It's July 5, still days before summer league, and the Dallas Mavericks have nearly finalized their roster. It's a rare spot for the team to be in. DeAndre Jordan's famous indecision didn't happen until July 8, which left the team scrambling, and I have memories of interviewing Mark Cuban at Las Vegas Summer League in 2014 while the Chandler Parsons offer sheet was pending
This morning, the Mavericks announced that they had re-signed Dirk Nowitzki. The Dallas legend will rejoin the team on a two-year, $40 million deal worth $20 million per season. With Nowitzki back on board like we all expected after sneaking Harrison Barnes and Andrew Bogut away from the Warriors, the Mavericks now have 13 players under contract. Although a couple minimum salary signings are sure to come, we can calculate what the Mavericks cap will look like.
This is what the Mavericks' payroll will look like at the end of the summer, plus another $2 million or so when Dallas adds players at the minimum or using another exception. They aren't in danger of going over the luxury tax line, with nearly $7 million in cushion. However, there are some cap gymnastics that must take place to get here in the first place -- namely, with Dirk Nowitzki.
Let's shed some salary from that list before we add it back on. First comes Seth Curry, whose two-year, $6 million deal comes at the room mid-level exception. As an exception, Curry can be added above the salary cap. The Mavericks will wait until every other move has been completed before officially submitted his paperwork.
Then there's JaVale McGee, whose money is not guaranteed until July 11. Dallas can waive him at no financial penalty, which ironically enough is guaranteed to happen. (That's why you don't see him above.)
Dallas will also need to renounce any of their free agents, Nowitzki excluded.
There's nothing the Mavericks can do about the dead money, which comes from Dallas stretch-waiving players who had guaranteed contracts. But the one trick up their sleeves is Dirk Nowitzki and his cap hold, at $12.5 million. If Dallas can sneak below the NBA's salary cap without renouncing his hold, then they retain his Bird rights and can sign him to as much money as they want. (Dirk graciously is only asking for $20 million, not the full $31 million maximum contract for players of his age.)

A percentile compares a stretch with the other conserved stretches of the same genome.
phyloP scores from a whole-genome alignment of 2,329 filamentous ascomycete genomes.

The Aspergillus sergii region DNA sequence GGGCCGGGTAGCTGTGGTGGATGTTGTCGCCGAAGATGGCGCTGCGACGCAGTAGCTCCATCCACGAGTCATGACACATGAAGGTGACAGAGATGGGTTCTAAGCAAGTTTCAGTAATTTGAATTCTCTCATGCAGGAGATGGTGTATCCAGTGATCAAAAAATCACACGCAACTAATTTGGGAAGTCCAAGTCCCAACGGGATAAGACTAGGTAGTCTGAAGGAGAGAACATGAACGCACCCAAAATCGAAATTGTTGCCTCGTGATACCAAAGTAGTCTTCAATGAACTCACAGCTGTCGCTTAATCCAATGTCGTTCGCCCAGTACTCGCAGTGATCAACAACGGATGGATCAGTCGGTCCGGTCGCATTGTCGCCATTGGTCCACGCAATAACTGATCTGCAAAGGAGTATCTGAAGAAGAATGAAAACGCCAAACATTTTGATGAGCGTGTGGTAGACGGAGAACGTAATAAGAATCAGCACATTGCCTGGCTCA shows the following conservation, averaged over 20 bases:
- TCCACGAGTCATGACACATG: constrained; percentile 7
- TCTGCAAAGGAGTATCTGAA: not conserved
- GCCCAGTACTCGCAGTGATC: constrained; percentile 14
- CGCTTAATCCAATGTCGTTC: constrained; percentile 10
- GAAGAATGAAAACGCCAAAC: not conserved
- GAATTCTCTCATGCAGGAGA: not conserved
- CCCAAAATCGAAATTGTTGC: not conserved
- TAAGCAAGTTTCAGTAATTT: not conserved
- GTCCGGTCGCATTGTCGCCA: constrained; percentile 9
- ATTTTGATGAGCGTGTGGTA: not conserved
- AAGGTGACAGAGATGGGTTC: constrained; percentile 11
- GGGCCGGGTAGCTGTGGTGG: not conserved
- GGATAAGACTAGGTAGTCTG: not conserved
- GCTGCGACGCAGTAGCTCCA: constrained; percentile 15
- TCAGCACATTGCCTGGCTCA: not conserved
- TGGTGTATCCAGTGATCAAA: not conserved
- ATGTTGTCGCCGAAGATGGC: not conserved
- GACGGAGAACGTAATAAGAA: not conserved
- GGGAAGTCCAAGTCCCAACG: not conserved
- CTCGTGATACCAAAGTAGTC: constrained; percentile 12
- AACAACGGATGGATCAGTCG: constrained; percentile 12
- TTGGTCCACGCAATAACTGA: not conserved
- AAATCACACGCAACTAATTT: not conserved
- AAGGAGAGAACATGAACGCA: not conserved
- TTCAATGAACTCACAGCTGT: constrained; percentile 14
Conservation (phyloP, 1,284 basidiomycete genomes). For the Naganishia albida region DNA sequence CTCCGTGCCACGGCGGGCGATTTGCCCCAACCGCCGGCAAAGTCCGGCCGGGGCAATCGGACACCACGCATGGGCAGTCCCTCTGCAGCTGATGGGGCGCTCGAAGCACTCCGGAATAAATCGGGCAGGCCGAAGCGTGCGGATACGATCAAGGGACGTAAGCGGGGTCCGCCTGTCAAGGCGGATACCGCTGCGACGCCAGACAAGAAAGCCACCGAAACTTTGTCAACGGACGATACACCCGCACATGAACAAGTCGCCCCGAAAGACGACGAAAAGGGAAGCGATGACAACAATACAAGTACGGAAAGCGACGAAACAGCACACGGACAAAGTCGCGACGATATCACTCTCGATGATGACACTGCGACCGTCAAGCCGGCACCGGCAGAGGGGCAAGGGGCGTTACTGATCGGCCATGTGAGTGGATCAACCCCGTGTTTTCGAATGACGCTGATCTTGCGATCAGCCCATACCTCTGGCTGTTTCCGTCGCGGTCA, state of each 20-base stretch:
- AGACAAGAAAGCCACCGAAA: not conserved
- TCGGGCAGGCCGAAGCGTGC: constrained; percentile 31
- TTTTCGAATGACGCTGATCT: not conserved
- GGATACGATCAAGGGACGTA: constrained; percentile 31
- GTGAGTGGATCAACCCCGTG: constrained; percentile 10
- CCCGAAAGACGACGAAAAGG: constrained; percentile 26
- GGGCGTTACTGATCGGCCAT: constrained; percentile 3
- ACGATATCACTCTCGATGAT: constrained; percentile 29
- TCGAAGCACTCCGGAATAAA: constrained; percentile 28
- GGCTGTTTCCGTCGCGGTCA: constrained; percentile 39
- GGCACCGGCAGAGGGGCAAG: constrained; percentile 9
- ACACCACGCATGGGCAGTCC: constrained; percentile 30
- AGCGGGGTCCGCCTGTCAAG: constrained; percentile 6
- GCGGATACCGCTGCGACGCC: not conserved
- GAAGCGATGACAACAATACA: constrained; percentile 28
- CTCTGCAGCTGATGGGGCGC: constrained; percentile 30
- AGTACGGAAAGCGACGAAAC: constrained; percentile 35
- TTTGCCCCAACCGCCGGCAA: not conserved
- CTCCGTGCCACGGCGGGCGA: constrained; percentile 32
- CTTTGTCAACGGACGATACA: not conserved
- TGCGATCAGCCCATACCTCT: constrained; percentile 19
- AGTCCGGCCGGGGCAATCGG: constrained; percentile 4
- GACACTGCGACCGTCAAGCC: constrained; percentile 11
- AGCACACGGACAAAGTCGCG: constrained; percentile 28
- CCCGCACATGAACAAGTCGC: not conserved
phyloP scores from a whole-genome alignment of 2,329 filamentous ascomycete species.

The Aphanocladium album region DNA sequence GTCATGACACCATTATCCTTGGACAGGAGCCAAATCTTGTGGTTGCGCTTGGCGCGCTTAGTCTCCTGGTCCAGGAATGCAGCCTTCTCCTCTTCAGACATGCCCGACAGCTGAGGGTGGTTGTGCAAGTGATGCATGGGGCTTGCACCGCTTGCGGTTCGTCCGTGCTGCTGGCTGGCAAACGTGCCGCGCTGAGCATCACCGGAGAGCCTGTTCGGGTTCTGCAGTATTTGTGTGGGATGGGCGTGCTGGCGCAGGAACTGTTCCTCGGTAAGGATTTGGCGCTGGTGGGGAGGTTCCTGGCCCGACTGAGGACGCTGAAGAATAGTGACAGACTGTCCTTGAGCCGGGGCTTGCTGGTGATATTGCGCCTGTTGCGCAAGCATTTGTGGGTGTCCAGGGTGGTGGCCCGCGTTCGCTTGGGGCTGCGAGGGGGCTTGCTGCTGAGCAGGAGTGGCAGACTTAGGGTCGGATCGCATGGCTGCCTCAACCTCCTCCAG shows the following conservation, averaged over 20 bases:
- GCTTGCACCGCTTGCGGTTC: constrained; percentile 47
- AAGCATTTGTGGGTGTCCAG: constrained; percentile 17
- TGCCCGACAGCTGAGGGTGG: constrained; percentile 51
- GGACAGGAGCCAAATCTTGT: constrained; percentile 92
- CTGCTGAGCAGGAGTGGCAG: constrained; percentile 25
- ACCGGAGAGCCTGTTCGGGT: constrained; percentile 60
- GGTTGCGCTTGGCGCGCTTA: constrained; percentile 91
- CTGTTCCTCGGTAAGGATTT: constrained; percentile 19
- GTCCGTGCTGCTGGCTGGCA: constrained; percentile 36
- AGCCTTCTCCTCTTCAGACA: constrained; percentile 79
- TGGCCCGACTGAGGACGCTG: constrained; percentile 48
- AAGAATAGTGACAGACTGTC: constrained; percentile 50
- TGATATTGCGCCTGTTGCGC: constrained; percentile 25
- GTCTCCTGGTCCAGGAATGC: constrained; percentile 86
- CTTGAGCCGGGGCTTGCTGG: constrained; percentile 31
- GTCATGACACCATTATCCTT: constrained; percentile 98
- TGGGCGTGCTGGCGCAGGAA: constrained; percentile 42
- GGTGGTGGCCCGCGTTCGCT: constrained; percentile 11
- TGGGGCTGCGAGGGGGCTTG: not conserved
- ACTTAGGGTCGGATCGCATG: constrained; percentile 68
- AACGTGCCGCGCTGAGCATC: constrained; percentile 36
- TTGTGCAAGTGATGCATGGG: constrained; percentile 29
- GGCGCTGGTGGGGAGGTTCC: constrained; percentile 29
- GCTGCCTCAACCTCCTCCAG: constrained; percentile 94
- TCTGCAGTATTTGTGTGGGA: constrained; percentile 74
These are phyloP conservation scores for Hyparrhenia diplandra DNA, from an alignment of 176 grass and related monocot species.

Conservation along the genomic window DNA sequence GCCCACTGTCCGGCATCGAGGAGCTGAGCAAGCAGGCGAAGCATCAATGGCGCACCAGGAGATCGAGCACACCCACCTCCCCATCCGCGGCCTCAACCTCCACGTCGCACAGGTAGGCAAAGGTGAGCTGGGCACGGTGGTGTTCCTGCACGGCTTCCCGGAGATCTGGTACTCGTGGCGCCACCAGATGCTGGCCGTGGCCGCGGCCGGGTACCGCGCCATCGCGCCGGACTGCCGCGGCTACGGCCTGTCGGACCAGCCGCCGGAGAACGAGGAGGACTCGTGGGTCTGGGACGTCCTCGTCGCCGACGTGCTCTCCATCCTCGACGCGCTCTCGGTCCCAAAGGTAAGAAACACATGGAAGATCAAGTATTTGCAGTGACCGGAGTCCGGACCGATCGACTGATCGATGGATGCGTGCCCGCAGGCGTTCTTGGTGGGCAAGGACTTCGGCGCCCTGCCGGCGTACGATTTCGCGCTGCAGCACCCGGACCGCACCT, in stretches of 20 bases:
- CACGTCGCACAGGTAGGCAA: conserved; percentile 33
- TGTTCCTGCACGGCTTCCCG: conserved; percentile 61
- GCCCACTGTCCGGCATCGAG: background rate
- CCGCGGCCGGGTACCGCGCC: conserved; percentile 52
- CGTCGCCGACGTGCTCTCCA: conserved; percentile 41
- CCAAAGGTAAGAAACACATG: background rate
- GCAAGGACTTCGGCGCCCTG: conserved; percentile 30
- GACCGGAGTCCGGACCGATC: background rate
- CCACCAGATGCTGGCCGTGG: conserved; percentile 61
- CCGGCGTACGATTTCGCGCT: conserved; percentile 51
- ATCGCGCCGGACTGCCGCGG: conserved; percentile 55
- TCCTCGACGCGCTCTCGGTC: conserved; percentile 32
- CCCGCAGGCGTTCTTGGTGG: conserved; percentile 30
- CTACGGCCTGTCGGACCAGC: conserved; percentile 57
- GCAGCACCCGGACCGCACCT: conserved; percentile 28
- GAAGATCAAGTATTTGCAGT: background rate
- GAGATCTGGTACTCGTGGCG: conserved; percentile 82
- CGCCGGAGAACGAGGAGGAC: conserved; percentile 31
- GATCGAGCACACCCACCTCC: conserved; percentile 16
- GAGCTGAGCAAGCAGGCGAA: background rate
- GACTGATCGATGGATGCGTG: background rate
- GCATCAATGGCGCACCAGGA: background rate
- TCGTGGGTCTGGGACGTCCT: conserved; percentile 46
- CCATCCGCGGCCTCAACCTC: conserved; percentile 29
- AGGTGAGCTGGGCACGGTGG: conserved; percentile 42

As you can see, there's about a $800,000 difference between the Mavericks' cap and the salary cap. This is why I originally assumed Nowitzki might re-sign for $10-12 million, thinking it was Dallas' agreed upon plan. Instead, he's rightfully going to make his money, and it's up to the Mavericks to figure out how to sneak under the cap.
1. Waive Jeremy Evans
This is the easiest way, as originally suggested by Mike Fisher of DallasBasketball.com. If you send Evans on waivers, I'd damn near promise that someone will snatch him off them. He's an athletic forward with some promise making just $1.3 million (the league minimum for a player of his experience). That's hardly a price to pay at all to give him a look and see if there's anything he can provide your team.
If someone picks him up off waivers, they'll assume his contract and the Mavericks will slip underneath the cap.
2. Convince someone to take less
Two seasons ago, everyone called Parsons' three-year, $46 million deal with the Mavericks a max deal. In reality, it was slightly less. If Dallas can convince Harrison Barnes to take a similar pay cut -- we're talking no more than $2 million over the course of the contract -- then perhaps they can slip under by doing that.
Dwight Powell and Deron Williams also are signing deals with the Mavericks through cap space. That said, I'm not convinced this plan will work. I don't really know how fluid negotiations like this are, and whether even suggesting it after agreeing to a larger figure would be offend a recently signed player.
3. Trade Devin Harris
Harris will make $8.6 million over the next two seasons, and I'd imagine the Mavericks could find a willing trade partner. With that said, I'm not sure they want to unless they have another rotation guard lined up. As far as I can tell, there's no way to bring back Raymond Felton at the money he would command, so we can rule that idea out.
4. Some other way
I am not a cap expert. I think I have a good understanding of it, and it still took me several trips to cbafaq.com to complete this article. The actual Collective Bargaining Agreement is a massive document with hundreds of footnotes, exceptions and loopholes that an actual salary cap expert employed by the Mavericks could use.
If the Mavericks do waive Evans, you'll understand that they couldn't find any other viable options. The delay in doing so -- and they have until July 7, when the moratorium is lifted -- is probably a delay while they figure out if they do have any other options. Whatever the case is, there's no doubt that Dallas will be able to sign all the players which they've agreed to sign.
Thanks to Basketball Insiders and Sportrac for salary cap figures.